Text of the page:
2. go across to my Facebook page and comment to let me know you’re keen to enter, and I’ll put you in the hat – if you share the link to the giveaway post, you get two entries

3. leave a comment here on the blog, and into the hat you go!

Good luck to everyone who enters!  I’ll be pulling a name out of the hat (yes, it’s an actual hat, that’s the way I always do it) in two week’s time.  So check back then, and see if you got lucky!

I also wanted to let you know that Every Word is going to be launched into the world on Thursday 12 June, at 6.30pm, at Readings Carlton in Melbourne.  Woot, we’re having a party!  The fantastic Australian crime author, my Sister in Crime mate, Angela Savage, will be there to host the send-off.  There’ll be cake (there has to be cake) and balloons and champagne and door prizes on the night (not a meat tray!)  Copies of the book will be on sale, and there’ll be speeches (not too long) and signing, as well as me blushing, and a lot of general silliness.  If you’d like to join in, you’re very welcome – come and help me celebrate!  You can RSVP at Readings on 9347 6633 or just rock up on the night.

Until then, I’ll be keeping busy with visits to schools, and the Every Word blog tour is coming up very soon, which I’m totally looking forward to.  So far, there’ll be visits to blogs like Speculating on Spec Fic, The Rest is Still Unwritten, Tales of the Inner Book Fanatic, Cereal Readers, the Loony TeenWriter, Tales Compendium, BookProbe Reviews, and many others – stay tuned, and I’ll let you know when and where it’s all happening.

It’s all a bit thrilling!  I’ve been turning my beautiful copy of Every Word over in my hands and looking through it – I’m still pretty amazed that it’s a real book, and by the end of the month it’ll be up on a real shelf.  I can’t wait to share it!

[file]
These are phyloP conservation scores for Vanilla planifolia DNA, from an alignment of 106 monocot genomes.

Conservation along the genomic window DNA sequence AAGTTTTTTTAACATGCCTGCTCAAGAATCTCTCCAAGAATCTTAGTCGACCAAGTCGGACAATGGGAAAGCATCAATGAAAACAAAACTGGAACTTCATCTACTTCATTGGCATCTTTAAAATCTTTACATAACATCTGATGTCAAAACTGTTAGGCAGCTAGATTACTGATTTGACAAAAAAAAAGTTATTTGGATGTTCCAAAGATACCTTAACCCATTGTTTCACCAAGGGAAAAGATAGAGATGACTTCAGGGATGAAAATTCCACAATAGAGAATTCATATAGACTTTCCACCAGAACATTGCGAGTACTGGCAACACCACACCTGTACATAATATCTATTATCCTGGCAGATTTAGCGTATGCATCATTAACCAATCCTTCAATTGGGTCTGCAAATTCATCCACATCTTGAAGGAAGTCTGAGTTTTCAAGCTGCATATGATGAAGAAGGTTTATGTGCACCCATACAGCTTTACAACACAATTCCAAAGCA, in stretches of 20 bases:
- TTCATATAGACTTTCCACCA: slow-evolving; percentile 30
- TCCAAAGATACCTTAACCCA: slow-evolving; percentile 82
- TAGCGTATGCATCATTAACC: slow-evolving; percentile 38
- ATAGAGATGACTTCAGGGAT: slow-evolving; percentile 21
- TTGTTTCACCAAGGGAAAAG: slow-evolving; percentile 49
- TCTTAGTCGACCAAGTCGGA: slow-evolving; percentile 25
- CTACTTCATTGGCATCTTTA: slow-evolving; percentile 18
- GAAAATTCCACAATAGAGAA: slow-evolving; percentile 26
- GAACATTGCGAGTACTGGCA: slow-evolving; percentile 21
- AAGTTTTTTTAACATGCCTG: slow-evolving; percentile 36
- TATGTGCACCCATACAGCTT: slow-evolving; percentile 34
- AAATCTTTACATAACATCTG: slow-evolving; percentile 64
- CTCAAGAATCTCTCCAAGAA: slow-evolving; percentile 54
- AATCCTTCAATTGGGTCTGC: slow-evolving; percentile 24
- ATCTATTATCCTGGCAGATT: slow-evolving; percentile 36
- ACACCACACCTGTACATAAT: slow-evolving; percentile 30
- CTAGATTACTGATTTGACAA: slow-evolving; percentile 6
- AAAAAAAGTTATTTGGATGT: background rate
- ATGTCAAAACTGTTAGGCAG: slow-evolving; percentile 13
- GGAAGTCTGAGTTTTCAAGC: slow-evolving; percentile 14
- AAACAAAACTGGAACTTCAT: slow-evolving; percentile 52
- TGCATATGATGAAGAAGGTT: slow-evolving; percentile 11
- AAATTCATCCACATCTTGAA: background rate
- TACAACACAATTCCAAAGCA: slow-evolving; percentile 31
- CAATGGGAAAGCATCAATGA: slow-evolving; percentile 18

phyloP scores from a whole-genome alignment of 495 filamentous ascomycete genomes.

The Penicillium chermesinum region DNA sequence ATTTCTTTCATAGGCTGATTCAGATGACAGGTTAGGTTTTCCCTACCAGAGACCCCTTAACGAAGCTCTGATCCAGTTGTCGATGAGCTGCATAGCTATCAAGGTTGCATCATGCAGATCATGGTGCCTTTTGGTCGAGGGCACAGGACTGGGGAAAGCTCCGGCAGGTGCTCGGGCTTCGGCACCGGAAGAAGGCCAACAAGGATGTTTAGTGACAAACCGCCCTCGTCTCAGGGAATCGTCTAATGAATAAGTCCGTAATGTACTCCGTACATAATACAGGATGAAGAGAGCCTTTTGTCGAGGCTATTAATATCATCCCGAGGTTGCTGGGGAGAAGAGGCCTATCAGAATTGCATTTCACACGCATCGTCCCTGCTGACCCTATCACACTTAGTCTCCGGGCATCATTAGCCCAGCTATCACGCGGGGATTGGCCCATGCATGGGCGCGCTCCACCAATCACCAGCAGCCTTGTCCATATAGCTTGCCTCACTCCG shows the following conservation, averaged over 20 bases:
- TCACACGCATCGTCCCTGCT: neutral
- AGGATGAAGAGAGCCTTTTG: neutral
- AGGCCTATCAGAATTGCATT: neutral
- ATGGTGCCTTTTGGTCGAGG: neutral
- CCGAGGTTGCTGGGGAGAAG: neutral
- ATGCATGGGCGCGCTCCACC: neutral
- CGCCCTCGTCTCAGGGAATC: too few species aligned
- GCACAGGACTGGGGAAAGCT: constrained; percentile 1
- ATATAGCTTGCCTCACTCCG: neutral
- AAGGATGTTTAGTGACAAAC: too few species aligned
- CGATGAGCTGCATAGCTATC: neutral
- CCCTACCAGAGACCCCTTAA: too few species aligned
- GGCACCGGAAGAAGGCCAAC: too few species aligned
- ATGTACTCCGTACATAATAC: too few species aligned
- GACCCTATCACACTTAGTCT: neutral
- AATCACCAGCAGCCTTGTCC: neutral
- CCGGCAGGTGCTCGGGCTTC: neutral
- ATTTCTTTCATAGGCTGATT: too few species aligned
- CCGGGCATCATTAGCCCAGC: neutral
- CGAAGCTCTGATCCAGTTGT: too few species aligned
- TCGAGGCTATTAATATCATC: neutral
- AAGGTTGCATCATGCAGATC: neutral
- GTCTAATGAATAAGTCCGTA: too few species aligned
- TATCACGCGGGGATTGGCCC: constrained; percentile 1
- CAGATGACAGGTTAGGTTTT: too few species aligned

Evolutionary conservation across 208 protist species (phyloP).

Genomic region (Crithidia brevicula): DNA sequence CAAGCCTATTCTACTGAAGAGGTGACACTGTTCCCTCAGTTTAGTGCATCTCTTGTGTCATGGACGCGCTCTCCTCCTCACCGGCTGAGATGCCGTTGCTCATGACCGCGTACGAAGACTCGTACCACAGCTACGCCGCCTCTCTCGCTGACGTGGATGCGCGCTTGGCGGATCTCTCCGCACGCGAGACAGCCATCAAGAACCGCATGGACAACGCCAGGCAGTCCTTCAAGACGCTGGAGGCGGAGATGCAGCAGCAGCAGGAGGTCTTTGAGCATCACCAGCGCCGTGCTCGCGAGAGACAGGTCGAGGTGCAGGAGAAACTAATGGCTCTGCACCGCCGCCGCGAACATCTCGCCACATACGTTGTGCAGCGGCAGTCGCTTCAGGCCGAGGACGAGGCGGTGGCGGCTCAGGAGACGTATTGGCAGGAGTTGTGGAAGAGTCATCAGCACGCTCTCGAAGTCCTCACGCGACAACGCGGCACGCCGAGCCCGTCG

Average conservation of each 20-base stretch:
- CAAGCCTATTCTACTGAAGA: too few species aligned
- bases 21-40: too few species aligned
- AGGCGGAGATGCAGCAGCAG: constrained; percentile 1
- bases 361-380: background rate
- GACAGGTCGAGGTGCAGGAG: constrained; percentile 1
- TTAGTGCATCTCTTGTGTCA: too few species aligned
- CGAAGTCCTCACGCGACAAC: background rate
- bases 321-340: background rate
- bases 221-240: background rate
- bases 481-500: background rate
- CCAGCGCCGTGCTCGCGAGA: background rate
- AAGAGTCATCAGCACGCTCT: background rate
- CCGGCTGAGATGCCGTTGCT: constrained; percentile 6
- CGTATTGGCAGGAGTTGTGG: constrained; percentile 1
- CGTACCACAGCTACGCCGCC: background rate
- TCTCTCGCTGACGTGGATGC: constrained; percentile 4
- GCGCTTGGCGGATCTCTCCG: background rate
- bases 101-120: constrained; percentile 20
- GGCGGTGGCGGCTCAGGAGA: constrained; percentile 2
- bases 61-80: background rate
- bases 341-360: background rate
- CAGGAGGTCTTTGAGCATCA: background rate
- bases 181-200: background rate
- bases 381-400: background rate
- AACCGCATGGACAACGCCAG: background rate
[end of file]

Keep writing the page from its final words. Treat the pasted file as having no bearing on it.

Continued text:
All rightie then, better get back to the rest of the day.  Since the cold weather came back, we’ve started cooking roasts again – roasts!  My fingers smell like garlic and rosemary from preparing today’s.  Have a good week, and I’ll be in touch again soon :)

Xx Ellie 

Thursday, 1 May 2014

Every Breath US Cover

Hi again, I hope you’re all going okay with your respective seasons.  We are nearing the end of autumn here, and all the trees have turned red and gold.  Footy time has begun again, so our indoor washing lines have been strung with once-muddy socks and footy jumpers, and it’s raining heaps.  We’ve started keeping the wood-fire stove on during the day, it’s just getting that cold.  I think it’s going to be an early winter.

I wanted to show you the beautiful US cover for Every Breath, which my Tundra editor, Sylvia, passed on recently.  It’s gorgeous, with a very dark and broody Mycroft, and fingerprints on the title, so here it is!

Every Breath will be released in Canada, North America and the Philippines in September this year, so if you live over that way, make sure to keep an eye out for it.  I’ll let you know more about the release when we’re closer to that time.